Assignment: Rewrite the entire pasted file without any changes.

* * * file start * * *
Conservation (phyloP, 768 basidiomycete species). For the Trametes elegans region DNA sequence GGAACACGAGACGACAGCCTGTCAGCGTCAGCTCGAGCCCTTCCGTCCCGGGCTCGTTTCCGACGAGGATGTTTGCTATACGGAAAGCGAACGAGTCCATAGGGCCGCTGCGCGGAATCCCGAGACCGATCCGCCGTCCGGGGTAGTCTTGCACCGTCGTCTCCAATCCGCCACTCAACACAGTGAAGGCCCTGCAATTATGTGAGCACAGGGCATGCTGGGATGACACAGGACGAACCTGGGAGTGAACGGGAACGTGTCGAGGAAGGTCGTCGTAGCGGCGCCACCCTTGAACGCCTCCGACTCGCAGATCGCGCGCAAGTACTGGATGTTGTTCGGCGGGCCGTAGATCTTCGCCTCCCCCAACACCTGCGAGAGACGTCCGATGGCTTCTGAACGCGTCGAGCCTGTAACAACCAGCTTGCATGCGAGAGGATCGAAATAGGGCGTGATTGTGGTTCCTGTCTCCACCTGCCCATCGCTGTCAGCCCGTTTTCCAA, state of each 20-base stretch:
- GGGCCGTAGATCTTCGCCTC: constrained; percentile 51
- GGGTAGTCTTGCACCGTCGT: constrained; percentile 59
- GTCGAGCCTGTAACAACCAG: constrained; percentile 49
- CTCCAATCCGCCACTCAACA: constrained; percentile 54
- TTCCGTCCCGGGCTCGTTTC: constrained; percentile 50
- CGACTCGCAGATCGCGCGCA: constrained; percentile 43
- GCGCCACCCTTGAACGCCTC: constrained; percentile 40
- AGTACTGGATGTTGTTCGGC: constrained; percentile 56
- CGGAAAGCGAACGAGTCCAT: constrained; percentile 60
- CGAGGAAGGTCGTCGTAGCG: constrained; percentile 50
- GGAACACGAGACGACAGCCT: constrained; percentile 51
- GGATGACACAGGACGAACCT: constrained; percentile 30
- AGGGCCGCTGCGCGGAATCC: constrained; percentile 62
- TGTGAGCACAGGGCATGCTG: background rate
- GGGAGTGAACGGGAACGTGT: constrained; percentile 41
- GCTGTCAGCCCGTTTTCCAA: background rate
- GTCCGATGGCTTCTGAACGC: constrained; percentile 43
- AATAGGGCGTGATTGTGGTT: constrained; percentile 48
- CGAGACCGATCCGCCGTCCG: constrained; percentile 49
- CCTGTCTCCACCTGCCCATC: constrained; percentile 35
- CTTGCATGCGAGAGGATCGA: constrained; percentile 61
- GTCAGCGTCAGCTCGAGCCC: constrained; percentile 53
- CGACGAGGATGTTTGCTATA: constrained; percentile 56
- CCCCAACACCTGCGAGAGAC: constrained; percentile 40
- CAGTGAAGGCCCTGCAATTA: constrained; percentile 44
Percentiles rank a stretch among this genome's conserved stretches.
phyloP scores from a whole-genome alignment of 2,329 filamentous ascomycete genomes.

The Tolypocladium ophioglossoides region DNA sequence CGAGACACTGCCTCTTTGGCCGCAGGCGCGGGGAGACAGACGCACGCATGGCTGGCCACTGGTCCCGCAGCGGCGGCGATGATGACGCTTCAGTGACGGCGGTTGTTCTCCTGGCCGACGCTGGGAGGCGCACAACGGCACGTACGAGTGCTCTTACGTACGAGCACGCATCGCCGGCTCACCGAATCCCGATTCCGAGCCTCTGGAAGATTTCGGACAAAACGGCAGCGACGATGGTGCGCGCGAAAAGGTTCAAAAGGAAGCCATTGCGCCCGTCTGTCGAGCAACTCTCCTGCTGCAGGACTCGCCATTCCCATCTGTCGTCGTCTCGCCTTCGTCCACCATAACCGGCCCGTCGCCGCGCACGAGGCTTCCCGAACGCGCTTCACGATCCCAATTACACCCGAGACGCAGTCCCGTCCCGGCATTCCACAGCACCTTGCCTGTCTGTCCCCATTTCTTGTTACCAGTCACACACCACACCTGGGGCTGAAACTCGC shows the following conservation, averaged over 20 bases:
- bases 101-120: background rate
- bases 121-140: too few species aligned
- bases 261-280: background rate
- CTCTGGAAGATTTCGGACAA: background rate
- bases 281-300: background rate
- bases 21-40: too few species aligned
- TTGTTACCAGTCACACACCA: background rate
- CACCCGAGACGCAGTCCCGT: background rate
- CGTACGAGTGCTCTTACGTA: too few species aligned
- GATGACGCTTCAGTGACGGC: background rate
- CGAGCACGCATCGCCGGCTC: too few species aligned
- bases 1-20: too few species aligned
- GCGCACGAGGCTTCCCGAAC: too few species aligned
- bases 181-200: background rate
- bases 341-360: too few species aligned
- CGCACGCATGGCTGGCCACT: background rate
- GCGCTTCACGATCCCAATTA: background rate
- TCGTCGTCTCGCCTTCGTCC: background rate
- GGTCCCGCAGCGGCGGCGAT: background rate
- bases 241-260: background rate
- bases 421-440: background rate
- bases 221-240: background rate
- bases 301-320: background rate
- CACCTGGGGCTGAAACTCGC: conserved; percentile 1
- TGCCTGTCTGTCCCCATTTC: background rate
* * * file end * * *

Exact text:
Conservation (phyloP, 768 basidiomycete species). For the Trametes elegans region DNA sequence GGAACACGAGACGACAGCCTGTCAGCGTCAGCTCGAGCCCTTCCGTCCCGGGCTCGTTTCCGACGAGGATGTTTGCTATACGGAAAGCGAACGAGTCCATAGGGCCGCTGCGCGGAATCCCGAGACCGATCCGCCGTCCGGGGTAGTCTTGCACCGTCGTCTCCAATCCGCCACTCAACACAGTGAAGGCCCTGCAATTATGTGAGCACAGGGCATGCTGGGATGACACAGGACGAACCTGGGAGTGAACGGGAACGTGTCGAGGAAGGTCGTCGTAGCGGCGCCACCCTTGAACGCCTCCGACTCGCAGATCGCGCGCAAGTACTGGATGTTGTTCGGCGGGCCGTAGATCTTCGCCTCCCCCAACACCTGCGAGAGACGTCCGATGGCTTCTGAACGCGTCGAGCCTGTAACAACCAGCTTGCATGCGAGAGGATCGAAATAGGGCGTGATTGTGGTTCCTGTCTCCACCTGCCCATCGCTGTCAGCCCGTTTTCCAA, state of each 20-base stretch:
- GGGCCGTAGATCTTCGCCTC: constrained; percentile 51
- GGGTAGTCTTGCACCGTCGT: constrained; percentile 59
- GTCGAGCCTGTAACAACCAG: constrained; percentile 49
- CTCCAATCCGCCACTCAACA: constrained; percentile 54
- TTCCGTCCCGGGCTCGTTTC: constrained; percentile 50
- CGACTCGCAGATCGCGCGCA: constrained; percentile 43
- GCGCCACCCTTGAACGCCTC: constrained; percentile 40
- AGTACTGGATGTTGTTCGGC: constrained; percentile 56
- CGGAAAGCGAACGAGTCCAT: constrained; percentile 60
- CGAGGAAGGTCGTCGTAGCG: constrained; percentile 50
- GGAACACGAGACGACAGCCT: constrained; percentile 51
- GGATGACACAGGACGAACCT: constrained; percentile 30
- AGGGCCGCTGCGCGGAATCC: constrained; percentile 62
- TGTGAGCACAGGGCATGCTG: background rate
- GGGAGTGAACGGGAACGTGT: constrained; percentile 41
- GCTGTCAGCCCGTTTTCCAA: background rate
- GTCCGATGGCTTCTGAACGC: constrained; percentile 43
- AATAGGGCGTGATTGTGGTT: constrained; percentile 48
- CGAGACCGATCCGCCGTCCG: constrained; percentile 49
- CCTGTCTCCACCTGCCCATC: constrained; percentile 35
- CTTGCATGCGAGAGGATCGA: constrained; percentile 61
- GTCAGCGTCAGCTCGAGCCC: constrained; percentile 53
- CGACGAGGATGTTTGCTATA: constrained; percentile 56
- CCCCAACACCTGCGAGAGAC: constrained; percentile 40
- CAGTGAAGGCCCTGCAATTA: constrained; percentile 44
Percentiles rank a stretch among this genome's conserved stretches.
phyloP scores from a whole-genome alignment of 2,329 filamentous ascomycete genomes.

The Tolypocladium ophioglossoides region DNA sequence CGAGACACTGCCTCTTTGGCCGCAGGCGCGGGGAGACAGACGCACGCATGGCTGGCCACTGGTCCCGCAGCGGCGGCGATGATGACGCTTCAGTGACGGCGGTTGTTCTCCTGGCCGACGCTGGGAGGCGCACAACGGCACGTACGAGTGCTCTTACGTACGAGCACGCATCGCCGGCTCACCGAATCCCGATTCCGAGCCTCTGGAAGATTTCGGACAAAACGGCAGCGACGATGGTGCGCGCGAAAAGGTTCAAAAGGAAGCCATTGCGCCCGTCTGTCGAGCAACTCTCCTGCTGCAGGACTCGCCATTCCCATCTGTCGTCGTCTCGCCTTCGTCCACCATAACCGGCCCGTCGCCGCGCACGAGGCTTCCCGAACGCGCTTCACGATCCCAATTACACCCGAGACGCAGTCCCGTCCCGGCATTCCACAGCACCTTGCCTGTCTGTCCCCATTTCTTGTTACCAGTCACACACCACACCTGGGGCTGAAACTCGC shows the following conservation, averaged over 20 bases:
- bases 101-120: background rate
- bases 121-140: too few species aligned
- bases 261-280: background rate
- CTCTGGAAGATTTCGGACAA: background rate
- bases 281-300: background rate
- bases 21-40: too few species aligned
- TTGTTACCAGTCACACACCA: background rate
- CACCCGAGACGCAGTCCCGT: background rate
- CGTACGAGTGCTCTTACGTA: too few species aligned
- GATGACGCTTCAGTGACGGC: background rate
- CGAGCACGCATCGCCGGCTC: too few species aligned
- bases 1-20: too few species aligned
- GCGCACGAGGCTTCCCGAAC: too few species aligned
- bases 181-200: background rate
- bases 341-360: too few species aligned
- CGCACGCATGGCTGGCCACT: background rate
- GCGCTTCACGATCCCAATTA: background rate
- TCGTCGTCTCGCCTTCGTCC: background rate
- GGTCCCGCAGCGGCGGCGAT: background rate
- bases 241-260: background rate
- bases 421-440: background rate
- bases 221-240: background rate
- bases 301-320: background rate
- CACCTGGGGCTGAAACTCGC: conserved; percentile 1
- TGCCTGTCTGTCCCCATTTC: background rate